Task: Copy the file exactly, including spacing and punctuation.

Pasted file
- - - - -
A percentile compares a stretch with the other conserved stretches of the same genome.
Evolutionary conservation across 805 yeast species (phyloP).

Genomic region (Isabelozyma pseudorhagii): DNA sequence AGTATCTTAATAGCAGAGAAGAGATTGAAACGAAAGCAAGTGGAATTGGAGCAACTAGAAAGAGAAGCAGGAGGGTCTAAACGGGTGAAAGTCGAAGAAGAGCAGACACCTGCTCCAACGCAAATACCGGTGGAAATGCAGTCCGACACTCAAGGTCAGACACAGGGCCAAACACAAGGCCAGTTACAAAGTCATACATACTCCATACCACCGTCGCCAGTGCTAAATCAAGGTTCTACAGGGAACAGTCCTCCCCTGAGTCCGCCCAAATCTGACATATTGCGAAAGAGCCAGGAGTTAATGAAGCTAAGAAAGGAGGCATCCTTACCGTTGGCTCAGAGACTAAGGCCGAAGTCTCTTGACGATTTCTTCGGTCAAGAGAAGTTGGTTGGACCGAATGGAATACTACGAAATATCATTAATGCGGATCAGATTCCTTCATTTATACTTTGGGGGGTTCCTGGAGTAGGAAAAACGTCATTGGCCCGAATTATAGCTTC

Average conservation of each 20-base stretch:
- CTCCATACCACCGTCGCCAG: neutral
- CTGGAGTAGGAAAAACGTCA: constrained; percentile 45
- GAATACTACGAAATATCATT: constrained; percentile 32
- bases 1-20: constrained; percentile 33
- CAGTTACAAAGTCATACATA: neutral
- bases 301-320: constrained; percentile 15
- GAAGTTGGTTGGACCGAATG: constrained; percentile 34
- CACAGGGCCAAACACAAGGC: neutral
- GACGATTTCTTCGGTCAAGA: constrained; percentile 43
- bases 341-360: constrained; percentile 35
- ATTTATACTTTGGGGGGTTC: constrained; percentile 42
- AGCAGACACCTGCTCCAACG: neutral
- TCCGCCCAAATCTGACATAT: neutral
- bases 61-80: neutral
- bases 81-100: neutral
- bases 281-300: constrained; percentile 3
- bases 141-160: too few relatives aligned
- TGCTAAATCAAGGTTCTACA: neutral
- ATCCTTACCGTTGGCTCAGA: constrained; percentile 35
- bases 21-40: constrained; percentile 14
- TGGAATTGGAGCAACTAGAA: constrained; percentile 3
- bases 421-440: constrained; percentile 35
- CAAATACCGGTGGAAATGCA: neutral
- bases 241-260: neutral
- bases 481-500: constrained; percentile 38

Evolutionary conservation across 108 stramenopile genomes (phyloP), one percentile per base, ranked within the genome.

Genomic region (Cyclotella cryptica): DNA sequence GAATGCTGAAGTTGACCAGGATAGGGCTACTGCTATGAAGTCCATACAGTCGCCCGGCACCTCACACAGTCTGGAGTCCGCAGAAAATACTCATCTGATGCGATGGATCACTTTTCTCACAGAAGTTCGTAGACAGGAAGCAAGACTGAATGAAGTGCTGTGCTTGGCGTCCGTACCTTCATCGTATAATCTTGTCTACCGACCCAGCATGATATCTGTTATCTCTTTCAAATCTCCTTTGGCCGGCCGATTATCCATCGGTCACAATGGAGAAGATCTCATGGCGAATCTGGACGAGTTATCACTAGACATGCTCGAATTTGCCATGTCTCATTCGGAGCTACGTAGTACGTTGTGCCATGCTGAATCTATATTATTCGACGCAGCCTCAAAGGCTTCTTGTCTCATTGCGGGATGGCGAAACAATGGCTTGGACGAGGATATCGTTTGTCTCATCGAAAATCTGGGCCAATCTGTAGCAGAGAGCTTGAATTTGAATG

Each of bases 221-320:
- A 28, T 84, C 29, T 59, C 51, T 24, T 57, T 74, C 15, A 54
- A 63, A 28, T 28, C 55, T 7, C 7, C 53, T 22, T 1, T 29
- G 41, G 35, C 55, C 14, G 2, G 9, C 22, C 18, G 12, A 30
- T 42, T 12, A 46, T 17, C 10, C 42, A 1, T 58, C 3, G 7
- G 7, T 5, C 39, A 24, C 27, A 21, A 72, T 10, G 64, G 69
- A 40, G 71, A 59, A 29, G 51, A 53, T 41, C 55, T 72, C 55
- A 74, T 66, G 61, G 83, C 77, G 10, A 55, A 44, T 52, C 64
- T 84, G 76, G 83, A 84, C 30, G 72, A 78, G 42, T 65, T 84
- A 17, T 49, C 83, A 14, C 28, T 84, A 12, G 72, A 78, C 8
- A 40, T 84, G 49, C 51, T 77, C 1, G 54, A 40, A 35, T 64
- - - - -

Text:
A percentile compares a stretch with the other conserved stretches of the same genome.
Evolutionary conservation across 805 yeast species (phyloP).

Genomic region (Isabelozyma pseudorhagii): DNA sequence AGTATCTTAATAGCAGAGAAGAGATTGAAACGAAAGCAAGTGGAATTGGAGCAACTAGAAAGAGAAGCAGGAGGGTCTAAACGGGTGAAAGTCGAAGAAGAGCAGACACCTGCTCCAACGCAAATACCGGTGGAAATGCAGTCCGACACTCAAGGTCAGACACAGGGCCAAACACAAGGCCAGTTACAAAGTCATACATACTCCATACCACCGTCGCCAGTGCTAAATCAAGGTTCTACAGGGAACAGTCCTCCCCTGAGTCCGCCCAAATCTGACATATTGCGAAAGAGCCAGGAGTTAATGAAGCTAAGAAAGGAGGCATCCTTACCGTTGGCTCAGAGACTAAGGCCGAAGTCTCTTGACGATTTCTTCGGTCAAGAGAAGTTGGTTGGACCGAATGGAATACTACGAAATATCATTAATGCGGATCAGATTCCTTCATTTATACTTTGGGGGGTTCCTGGAGTAGGAAAAACGTCATTGGCCCGAATTATAGCTTC

Average conservation of each 20-base stretch:
- CTCCATACCACCGTCGCCAG: neutral
- CTGGAGTAGGAAAAACGTCA: constrained; percentile 45
- GAATACTACGAAATATCATT: constrained; percentile 32
- bases 1-20: constrained; percentile 33
- CAGTTACAAAGTCATACATA: neutral
- bases 301-320: constrained; percentile 15
- GAAGTTGGTTGGACCGAATG: constrained; percentile 34
- CACAGGGCCAAACACAAGGC: neutral
- GACGATTTCTTCGGTCAAGA: constrained; percentile 43
- bases 341-360: constrained; percentile 35
- ATTTATACTTTGGGGGGTTC: constrained; percentile 42
- AGCAGACACCTGCTCCAACG: neutral
- TCCGCCCAAATCTGACATAT: neutral
- bases 61-80: neutral
- bases 81-100: neutral
- bases 281-300: constrained; percentile 3
- bases 141-160: too few relatives aligned
- TGCTAAATCAAGGTTCTACA: neutral
- ATCCTTACCGTTGGCTCAGA: constrained; percentile 35
- bases 21-40: constrained; percentile 14
- TGGAATTGGAGCAACTAGAA: constrained; percentile 3
- bases 421-440: constrained; percentile 35
- CAAATACCGGTGGAAATGCA: neutral
- bases 241-260: neutral
- bases 481-500: constrained; percentile 38

Evolutionary conservation across 108 stramenopile genomes (phyloP), one percentile per base, ranked within the genome.

Genomic region (Cyclotella cryptica): DNA sequence GAATGCTGAAGTTGACCAGGATAGGGCTACTGCTATGAAGTCCATACAGTCGCCCGGCACCTCACACAGTCTGGAGTCCGCAGAAAATACTCATCTGATGCGATGGATCACTTTTCTCACAGAAGTTCGTAGACAGGAAGCAAGACTGAATGAAGTGCTGTGCTTGGCGTCCGTACCTTCATCGTATAATCTTGTCTACCGACCCAGCATGATATCTGTTATCTCTTTCAAATCTCCTTTGGCCGGCCGATTATCCATCGGTCACAATGGAGAAGATCTCATGGCGAATCTGGACGAGTTATCACTAGACATGCTCGAATTTGCCATGTCTCATTCGGAGCTACGTAGTACGTTGTGCCATGCTGAATCTATATTATTCGACGCAGCCTCAAAGGCTTCTTGTCTCATTGCGGGATGGCGAAACAATGGCTTGGACGAGGATATCGTTTGTCTCATCGAAAATCTGGGCCAATCTGTAGCAGAGAGCTTGAATTTGAATG

Each of bases 221-320:
- A 28, T 84, C 29, T 59, C 51, T 24, T 57, T 74, C 15, A 54
- A 63, A 28, T 28, C 55, T 7, C 7, C 53, T 22, T 1, T 29
- G 41, G 35, C 55, C 14, G 2, G 9, C 22, C 18, G 12, A 30
- T 42, T 12, A 46, T 17, C 10, C 42, A 1, T 58, C 3, G 7
- G 7, T 5, C 39, A 24, C 27, A 21, A 72, T 10, G 64, G 69
- A 40, G 71, A 59, A 29, G 51, A 53, T 41, C 55, T 72, C 55
- A 74, T 66, G 61, G 83, C 77, G 10, A 55, A 44, T 52, C 64
- T 84, G 76, G 83, A 84, C 30, G 72, A 78, G 42, T 65, T 84
- A 17, T 49, C 83, A 14, C 28, T 84, A 12, G 72, A 78, C 8
- A 40, T 84, G 49, C 51, T 77, C 1, G 54, A 40, A 35, T 64